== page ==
What was the hardest part of this project?
Conducting a cross-border investigation in a pandemic comes with no small amount of challenges. We had always planned to report the findings of our sateliite work on the ground, but as the summer waned and another round of lockdowns took hold across Europe, we had to make the call about whether or not it was safe to travel to Estonia. Four made it from Germany, the Netherlands and the UK but travel restrictions and the depleted number of flights made it impossible for others to travel.
At this moment, our well-established collaborative tools came into their own. Using RocketChat, Signal and video calls, we were in daily contact with the team working remotely. During trips to clear-cut areas, reporters sent us their location co-ordinates and we were able to corroborate their photos, videos and other reporting with satellite images in real time.
Because we only had a few days on the ground in Estonia, we adapted the Google Sprint model of iterating startups to our story. In this way we went from concept to product – an interactive feature of 10,000 words – within a week, iterating the story as we gathered evidence on the ground.
What can others learn from this project?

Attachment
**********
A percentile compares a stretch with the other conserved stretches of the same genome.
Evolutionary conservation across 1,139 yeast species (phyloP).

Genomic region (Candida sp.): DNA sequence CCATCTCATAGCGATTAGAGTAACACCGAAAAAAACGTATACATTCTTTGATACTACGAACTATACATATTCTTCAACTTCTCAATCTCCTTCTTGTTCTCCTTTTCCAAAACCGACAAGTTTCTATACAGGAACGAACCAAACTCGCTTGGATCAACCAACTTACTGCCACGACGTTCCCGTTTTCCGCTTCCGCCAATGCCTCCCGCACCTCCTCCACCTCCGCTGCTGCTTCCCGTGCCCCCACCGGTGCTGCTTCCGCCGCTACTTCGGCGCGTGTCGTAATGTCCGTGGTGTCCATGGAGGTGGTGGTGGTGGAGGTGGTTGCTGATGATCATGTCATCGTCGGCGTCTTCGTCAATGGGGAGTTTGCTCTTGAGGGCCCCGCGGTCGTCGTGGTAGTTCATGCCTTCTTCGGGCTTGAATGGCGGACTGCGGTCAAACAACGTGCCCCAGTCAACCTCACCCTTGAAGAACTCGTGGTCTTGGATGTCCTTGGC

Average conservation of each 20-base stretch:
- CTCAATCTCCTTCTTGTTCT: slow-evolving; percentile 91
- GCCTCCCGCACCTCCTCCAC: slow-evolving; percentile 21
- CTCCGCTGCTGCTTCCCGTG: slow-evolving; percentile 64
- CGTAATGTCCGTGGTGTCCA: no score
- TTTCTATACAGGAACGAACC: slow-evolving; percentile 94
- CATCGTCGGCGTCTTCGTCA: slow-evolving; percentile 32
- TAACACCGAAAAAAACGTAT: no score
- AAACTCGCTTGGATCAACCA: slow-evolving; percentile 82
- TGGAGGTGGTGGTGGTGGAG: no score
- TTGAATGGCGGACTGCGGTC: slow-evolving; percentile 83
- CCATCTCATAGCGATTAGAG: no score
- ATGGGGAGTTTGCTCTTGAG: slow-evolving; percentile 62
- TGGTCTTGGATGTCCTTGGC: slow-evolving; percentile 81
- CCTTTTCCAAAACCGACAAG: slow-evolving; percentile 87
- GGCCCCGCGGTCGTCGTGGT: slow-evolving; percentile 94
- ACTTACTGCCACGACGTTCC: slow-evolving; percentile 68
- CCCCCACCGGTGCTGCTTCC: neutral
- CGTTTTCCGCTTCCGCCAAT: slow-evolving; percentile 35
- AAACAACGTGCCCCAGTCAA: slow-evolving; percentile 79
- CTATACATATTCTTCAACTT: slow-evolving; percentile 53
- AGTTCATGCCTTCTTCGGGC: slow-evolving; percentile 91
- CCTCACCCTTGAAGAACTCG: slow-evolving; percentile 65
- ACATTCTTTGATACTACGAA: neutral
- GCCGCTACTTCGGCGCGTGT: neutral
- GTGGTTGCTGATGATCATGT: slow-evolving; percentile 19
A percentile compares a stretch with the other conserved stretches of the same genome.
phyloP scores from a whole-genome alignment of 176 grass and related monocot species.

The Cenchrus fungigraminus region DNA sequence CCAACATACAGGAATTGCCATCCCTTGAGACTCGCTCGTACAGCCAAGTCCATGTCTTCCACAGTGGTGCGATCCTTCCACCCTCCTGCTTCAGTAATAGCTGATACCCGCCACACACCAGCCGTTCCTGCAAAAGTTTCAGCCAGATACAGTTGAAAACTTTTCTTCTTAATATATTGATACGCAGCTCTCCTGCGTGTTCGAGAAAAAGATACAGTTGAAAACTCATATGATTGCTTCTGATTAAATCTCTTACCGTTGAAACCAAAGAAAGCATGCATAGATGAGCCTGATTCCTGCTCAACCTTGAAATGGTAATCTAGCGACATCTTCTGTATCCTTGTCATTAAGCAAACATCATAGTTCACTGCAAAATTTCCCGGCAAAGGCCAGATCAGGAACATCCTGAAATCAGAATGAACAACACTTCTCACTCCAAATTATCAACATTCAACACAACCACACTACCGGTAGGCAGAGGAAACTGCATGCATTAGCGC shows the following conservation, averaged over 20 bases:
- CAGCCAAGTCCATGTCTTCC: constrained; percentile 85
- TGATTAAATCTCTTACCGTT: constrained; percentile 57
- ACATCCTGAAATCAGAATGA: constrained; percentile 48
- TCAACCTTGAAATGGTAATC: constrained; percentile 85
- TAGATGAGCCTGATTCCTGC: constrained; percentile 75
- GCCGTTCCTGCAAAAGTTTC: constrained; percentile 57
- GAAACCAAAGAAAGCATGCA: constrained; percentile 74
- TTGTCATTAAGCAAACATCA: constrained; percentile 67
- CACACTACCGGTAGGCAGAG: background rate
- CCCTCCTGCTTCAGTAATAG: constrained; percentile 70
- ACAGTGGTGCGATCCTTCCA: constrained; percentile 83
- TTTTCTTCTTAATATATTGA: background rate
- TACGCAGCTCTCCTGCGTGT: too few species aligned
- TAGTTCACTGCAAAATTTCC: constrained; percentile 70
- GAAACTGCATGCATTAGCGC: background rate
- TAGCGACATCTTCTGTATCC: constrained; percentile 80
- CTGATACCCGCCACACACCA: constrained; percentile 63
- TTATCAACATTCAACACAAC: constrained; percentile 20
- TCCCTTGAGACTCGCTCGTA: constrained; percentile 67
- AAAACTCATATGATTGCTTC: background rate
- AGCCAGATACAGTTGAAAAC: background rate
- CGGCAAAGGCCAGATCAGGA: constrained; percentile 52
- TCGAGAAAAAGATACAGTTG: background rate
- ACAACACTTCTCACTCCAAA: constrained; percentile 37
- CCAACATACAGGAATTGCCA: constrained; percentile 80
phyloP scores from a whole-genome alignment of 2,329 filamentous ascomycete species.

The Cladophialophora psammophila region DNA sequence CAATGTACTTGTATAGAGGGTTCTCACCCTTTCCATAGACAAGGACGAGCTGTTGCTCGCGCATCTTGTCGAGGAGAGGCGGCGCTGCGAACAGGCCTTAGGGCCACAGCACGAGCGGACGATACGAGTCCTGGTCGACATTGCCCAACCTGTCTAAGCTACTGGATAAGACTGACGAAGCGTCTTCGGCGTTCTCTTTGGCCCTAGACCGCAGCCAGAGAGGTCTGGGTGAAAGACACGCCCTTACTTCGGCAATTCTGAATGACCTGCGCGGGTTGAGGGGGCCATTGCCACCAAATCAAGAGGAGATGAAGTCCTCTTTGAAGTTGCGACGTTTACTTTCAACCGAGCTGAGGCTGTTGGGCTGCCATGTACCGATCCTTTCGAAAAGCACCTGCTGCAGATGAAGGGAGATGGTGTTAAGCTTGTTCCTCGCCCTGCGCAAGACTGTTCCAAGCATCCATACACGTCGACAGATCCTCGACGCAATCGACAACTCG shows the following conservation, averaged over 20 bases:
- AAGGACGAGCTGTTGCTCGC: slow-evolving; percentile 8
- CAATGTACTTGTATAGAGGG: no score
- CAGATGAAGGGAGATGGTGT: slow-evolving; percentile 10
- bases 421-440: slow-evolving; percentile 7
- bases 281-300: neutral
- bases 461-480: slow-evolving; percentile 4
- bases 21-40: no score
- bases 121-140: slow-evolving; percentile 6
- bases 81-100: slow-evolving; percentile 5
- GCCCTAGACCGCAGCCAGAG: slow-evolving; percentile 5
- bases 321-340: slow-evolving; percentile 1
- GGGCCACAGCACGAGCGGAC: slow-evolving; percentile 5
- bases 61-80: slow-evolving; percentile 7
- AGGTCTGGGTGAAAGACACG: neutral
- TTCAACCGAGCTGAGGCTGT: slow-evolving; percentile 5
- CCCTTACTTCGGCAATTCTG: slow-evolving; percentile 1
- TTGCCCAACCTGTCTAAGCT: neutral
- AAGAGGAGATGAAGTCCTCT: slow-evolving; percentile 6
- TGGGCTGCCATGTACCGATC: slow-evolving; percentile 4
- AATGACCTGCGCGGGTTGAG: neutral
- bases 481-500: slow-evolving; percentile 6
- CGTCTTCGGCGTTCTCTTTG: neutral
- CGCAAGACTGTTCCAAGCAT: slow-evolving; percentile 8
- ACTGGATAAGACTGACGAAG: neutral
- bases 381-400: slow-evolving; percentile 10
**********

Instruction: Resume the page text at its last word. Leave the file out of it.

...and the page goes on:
Cross-border investigative work is still a relatively new field. We are indebted to Investigative Journalism for Europe for funding and Arena for Journalism in Europe for supporting our project with technical and professional expertise. We feel there is enormous value in sharing what we learned during our investigation, from the technology and the systems that allowed us t share data and communicate safely, to the OSINT tools that enabled us to identify areas of interest to the investigation and explore changes in tree cover over time. Journalists might learn from the way we organised our investigation: both over time and practically how we kept track of our reporting. We set out to map the trade in biomass across European borders for the first time, in order to shed light on the major actors in the industry and their practises in three phases: a month on the trade in our own countries, a month on the trade across borders and a final month bringing all the pieces together to create our stories. We met once a week and spoke almost constantly on messaging channels in between. We established a DocuWiki, a kind of investigative wikipedia, which allowed us to navigate through our extensive reporting and find files and references. This was invaluable in helping us to identify who we had spoken to and what we already knew in the reporting phase, and as a reference point when we came to write up our work. Journalists might also learn from the way we used the Google Design Sprint to iterate our story over the course of a week on the ground in Estonia. The methodology meant that we were able to respond and adapt our plans based on what we found locally and in collaboration with local developers, videographers, designers and photographers